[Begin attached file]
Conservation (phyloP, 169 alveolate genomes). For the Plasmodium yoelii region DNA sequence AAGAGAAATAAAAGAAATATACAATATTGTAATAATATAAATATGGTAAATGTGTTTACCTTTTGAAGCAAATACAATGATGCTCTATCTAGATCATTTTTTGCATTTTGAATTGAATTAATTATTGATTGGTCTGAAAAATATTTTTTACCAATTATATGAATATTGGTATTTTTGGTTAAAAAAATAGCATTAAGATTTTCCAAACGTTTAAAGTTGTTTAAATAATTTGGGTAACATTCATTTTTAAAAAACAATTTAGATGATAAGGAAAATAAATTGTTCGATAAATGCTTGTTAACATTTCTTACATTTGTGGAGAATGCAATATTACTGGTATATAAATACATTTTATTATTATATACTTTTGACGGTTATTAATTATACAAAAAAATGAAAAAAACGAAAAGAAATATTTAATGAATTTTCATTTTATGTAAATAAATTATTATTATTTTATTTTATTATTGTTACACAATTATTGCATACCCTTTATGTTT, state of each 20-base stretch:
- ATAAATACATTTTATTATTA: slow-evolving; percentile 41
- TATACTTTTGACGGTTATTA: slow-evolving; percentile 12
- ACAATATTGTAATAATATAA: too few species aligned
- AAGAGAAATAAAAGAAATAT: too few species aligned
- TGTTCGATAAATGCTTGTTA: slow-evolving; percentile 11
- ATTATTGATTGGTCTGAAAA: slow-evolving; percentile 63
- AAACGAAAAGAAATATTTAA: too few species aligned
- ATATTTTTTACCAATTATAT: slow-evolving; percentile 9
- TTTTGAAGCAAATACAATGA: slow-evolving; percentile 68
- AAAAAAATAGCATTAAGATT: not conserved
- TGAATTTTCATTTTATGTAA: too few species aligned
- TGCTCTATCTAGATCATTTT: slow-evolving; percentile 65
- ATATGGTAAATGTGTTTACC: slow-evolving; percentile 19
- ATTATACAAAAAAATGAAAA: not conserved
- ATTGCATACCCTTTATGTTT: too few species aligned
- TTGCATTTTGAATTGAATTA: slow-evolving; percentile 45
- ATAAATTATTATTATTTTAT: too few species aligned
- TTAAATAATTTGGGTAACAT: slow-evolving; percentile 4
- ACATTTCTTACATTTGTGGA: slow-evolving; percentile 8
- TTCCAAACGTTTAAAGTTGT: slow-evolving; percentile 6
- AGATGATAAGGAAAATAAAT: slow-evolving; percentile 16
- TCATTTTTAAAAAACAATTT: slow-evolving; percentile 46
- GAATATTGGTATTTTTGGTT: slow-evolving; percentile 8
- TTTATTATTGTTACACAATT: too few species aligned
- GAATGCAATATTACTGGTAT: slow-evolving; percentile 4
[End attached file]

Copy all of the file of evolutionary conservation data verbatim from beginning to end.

Conservation (phyloP, 169 alveolate genomes). For the Plasmodium yoelii region DNA sequence AAGAGAAATAAAAGAAATATACAATATTGTAATAATATAAATATGGTAAATGTGTTTACCTTTTGAAGCAAATACAATGATGCTCTATCTAGATCATTTTTTGCATTTTGAATTGAATTAATTATTGATTGGTCTGAAAAATATTTTTTACCAATTATATGAATATTGGTATTTTTGGTTAAAAAAATAGCATTAAGATTTTCCAAACGTTTAAAGTTGTTTAAATAATTTGGGTAACATTCATTTTTAAAAAACAATTTAGATGATAAGGAAAATAAATTGTTCGATAAATGCTTGTTAACATTTCTTACATTTGTGGAGAATGCAATATTACTGGTATATAAATACATTTTATTATTATATACTTTTGACGGTTATTAATTATACAAAAAAATGAAAAAAACGAAAAGAAATATTTAATGAATTTTCATTTTATGTAAATAAATTATTATTATTTTATTTTATTATTGTTACACAATTATTGCATACCCTTTATGTTT, state of each 20-base stretch:
- ATAAATACATTTTATTATTA: slow-evolving; percentile 41
- TATACTTTTGACGGTTATTA: slow-evolving; percentile 12
- ACAATATTGTAATAATATAA: too few species aligned
- AAGAGAAATAAAAGAAATAT: too few species aligned
- TGTTCGATAAATGCTTGTTA: slow-evolving; percentile 11
- ATTATTGATTGGTCTGAAAA: slow-evolving; percentile 63
- AAACGAAAAGAAATATTTAA: too few species aligned
- ATATTTTTTACCAATTATAT: slow-evolving; percentile 9
- TTTTGAAGCAAATACAATGA: slow-evolving; percentile 68
- AAAAAAATAGCATTAAGATT: not conserved
- TGAATTTTCATTTTATGTAA: too few species aligned
- TGCTCTATCTAGATCATTTT: slow-evolving; percentile 65
- ATATGGTAAATGTGTTTACC: slow-evolving; percentile 19
- ATTATACAAAAAAATGAAAA: not conserved
- ATTGCATACCCTTTATGTTT: too few species aligned
- TTGCATTTTGAATTGAATTA: slow-evolving; percentile 45
- ATAAATTATTATTATTTTAT: too few species aligned
- TTAAATAATTTGGGTAACAT: slow-evolving; percentile 4
- ACATTTCTTACATTTGTGGA: slow-evolving; percentile 8
- TTCCAAACGTTTAAAGTTGT: slow-evolving; percentile 6
- AGATGATAAGGAAAATAAAT: slow-evolving; percentile 16
- TCATTTTTAAAAAACAATTT: slow-evolving; percentile 46
- GAATATTGGTATTTTTGGTT: slow-evolving; percentile 8
- TTTATTATTGTTACACAATT: too few species aligned
- GAATGCAATATTACTGGTAT: slow-evolving; percentile 4